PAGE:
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Wish List Follow-Up: Why Community-Based Resources Remain Crucial to Patient Care
Joe Nicholson, DO – Chief Medical Officer
Earlier this year, I expressed my wish for better information-sharing between health care providers and community-based organizations (CBOs). I noted we cannot deliver optimal care for our communities if we fail to address social determinants of health (SDOH) – socioeconomic and environmental factors that can significantly impact a patient’s health outcomes. I also suggested, in my ideal world, compliant conversations would be facilitated by a federal information exchange platform.
We still have a long way to go to make that dream a reality. Nevertheless, the Centers for Medicare & Medicaid Services (CMS) is continuing to emphasize the importance of community resources and addressing SDOH. The 2024 Medicare Physician Fee Schedule Proposed Rule includes provisions for Community Health Integration Services, SDOH Risk Assessment, and other services. The agency’s upcoming States Advancing All-Payer Health Equity Approaches and Development (AHEAD) model will also aim to strengthen relationships between community resources and primary care providers.
I welcome the recognition that community-based resources are integral to better health care. It is an idea that we at CareAllies have long embraced. We often witness the powerful outcomes that are a result of providers and community organizations working together to enable the patient-centered care that lies at the heart of value-based care models.
For example, our SDOH team works alongside physicians to help their patients resolve cost, access, and other SDOH barriers to care. The SDOH team includes social workers who have knowledge of nonprofit and community-based resources available to help patients. They may contact patients to discuss their needs and connect them to resources as well as educate them on how to apply for prescription assistance programs, obtain low-income subsidies, or use lesser-known benefits.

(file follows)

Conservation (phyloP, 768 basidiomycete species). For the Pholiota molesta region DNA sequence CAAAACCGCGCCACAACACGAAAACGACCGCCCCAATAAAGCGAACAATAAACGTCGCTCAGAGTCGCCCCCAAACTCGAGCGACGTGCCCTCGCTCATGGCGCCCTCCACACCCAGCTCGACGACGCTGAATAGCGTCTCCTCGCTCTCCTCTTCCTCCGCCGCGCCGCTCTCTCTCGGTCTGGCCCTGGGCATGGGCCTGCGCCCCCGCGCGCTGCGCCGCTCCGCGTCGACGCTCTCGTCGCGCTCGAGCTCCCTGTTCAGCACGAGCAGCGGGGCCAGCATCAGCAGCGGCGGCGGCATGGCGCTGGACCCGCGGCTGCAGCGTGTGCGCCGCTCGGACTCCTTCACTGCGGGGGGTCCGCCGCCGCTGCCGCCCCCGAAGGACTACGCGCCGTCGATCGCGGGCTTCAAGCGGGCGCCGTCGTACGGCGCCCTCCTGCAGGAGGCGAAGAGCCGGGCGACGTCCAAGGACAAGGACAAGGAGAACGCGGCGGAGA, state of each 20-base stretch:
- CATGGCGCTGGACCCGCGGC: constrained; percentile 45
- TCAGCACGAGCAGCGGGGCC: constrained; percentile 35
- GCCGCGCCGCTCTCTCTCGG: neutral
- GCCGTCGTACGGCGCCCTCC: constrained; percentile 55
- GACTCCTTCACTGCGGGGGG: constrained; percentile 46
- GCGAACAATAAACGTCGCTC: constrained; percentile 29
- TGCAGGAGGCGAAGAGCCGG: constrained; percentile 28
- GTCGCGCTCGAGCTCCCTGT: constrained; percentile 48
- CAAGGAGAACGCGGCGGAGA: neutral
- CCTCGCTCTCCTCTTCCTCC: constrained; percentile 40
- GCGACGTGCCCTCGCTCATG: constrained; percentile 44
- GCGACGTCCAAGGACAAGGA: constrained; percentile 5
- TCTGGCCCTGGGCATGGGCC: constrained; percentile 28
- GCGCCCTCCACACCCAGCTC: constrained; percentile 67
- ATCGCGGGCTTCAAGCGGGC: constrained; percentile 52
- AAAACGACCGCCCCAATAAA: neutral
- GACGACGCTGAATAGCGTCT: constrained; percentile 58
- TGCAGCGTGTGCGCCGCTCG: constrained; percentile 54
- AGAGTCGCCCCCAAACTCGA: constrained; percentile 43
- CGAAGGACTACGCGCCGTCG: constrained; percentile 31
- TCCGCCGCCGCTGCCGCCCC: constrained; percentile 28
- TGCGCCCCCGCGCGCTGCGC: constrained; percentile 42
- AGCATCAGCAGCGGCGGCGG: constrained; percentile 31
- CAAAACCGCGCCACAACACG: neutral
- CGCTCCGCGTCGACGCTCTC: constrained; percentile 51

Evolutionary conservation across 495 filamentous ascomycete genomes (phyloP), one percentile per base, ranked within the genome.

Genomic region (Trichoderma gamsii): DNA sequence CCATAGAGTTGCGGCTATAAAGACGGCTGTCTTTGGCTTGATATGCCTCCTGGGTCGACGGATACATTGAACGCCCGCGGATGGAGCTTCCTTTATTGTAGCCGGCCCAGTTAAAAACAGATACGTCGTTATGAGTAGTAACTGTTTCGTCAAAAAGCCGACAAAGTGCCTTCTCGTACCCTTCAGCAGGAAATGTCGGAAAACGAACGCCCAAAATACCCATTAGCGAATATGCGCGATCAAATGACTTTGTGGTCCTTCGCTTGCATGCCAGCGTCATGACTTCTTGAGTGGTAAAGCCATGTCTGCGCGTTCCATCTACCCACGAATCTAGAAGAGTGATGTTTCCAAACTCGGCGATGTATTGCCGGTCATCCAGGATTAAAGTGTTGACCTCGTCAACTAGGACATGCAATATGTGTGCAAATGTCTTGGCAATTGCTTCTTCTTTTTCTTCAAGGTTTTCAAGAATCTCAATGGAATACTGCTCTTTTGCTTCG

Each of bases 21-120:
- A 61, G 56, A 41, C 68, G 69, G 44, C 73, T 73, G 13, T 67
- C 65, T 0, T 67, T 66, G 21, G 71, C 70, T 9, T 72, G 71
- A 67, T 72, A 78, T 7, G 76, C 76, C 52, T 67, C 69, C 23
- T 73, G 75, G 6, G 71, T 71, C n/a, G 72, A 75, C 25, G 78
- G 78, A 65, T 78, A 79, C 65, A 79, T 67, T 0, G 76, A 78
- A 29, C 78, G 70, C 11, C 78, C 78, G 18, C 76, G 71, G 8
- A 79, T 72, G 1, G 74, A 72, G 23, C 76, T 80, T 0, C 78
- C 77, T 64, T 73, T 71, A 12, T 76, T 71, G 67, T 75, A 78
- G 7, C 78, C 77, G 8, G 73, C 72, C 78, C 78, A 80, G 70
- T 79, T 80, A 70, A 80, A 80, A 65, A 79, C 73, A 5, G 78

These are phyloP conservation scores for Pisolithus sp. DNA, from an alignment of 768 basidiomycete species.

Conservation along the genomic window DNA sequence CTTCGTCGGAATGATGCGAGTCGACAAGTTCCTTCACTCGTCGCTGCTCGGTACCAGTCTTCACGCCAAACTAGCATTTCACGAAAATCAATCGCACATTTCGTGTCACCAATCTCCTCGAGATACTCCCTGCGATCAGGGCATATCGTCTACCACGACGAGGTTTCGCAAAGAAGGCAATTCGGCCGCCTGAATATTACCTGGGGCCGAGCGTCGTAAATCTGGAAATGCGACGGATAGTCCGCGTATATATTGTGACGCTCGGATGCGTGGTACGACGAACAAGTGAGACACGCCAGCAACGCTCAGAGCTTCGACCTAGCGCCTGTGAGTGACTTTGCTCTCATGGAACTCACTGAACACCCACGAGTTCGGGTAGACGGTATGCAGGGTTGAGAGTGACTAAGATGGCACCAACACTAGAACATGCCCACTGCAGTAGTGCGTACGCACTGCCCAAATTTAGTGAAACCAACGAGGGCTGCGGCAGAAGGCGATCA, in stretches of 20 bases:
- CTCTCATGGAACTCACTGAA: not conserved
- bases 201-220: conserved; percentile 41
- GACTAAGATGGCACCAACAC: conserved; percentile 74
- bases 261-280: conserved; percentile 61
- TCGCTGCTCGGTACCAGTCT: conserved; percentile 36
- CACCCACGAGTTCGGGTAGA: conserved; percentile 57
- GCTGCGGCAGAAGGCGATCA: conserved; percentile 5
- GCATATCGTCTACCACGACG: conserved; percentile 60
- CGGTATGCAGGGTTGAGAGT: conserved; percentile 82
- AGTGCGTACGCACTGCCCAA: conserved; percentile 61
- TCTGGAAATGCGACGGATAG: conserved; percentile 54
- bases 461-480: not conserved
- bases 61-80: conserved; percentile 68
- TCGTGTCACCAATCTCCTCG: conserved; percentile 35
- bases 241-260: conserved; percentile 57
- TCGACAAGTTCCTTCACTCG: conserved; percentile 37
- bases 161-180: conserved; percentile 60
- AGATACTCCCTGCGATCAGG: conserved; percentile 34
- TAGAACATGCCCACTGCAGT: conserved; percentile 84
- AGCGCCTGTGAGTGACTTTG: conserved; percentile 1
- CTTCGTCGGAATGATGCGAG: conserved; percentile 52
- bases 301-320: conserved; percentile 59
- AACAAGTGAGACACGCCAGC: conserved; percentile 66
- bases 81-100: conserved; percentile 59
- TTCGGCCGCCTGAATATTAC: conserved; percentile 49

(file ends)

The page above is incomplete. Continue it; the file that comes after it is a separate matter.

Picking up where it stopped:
The story of one 82-year-old woman is a perfect example. She went to her physician for relief from chronic pain, and the physician referred her to our SDOH team after learning she was about to become homeless. The SDOH team helped her get on the waitlist for income-based housing and encouraged her to speak with her landlord about a solution until the housing became available. It is important to remember when one need is identified, patients often have more. The SDOH team is able to assist by screening for additional barriers. In this case, the team explained how to apply for Supplemental Nutrition Assistance Program (SNAP) food benefits, and, for her future reference, offered a list of resources that supply durable medical equipment.
As a result of the team’s intervention, the patient was able to stay in her home until she obtained her current income-based apartment. She is receiving SNAP food benefits, as well as behavioral health support. What could have become a dire situation was avoided by connecting the patient to existing community resources.
High-quality clinical care is always top of mind for providers. But if we want patients to achieve their best outcomes, we must recognize and address non-clinical barriers as well. Fortunately, we do not have to do it alone. Our communities are full of terrific organizations that stand ready, willing, and able to assist. We just need to encourage patients to discuss these topics with us, so we can facilitate the connections.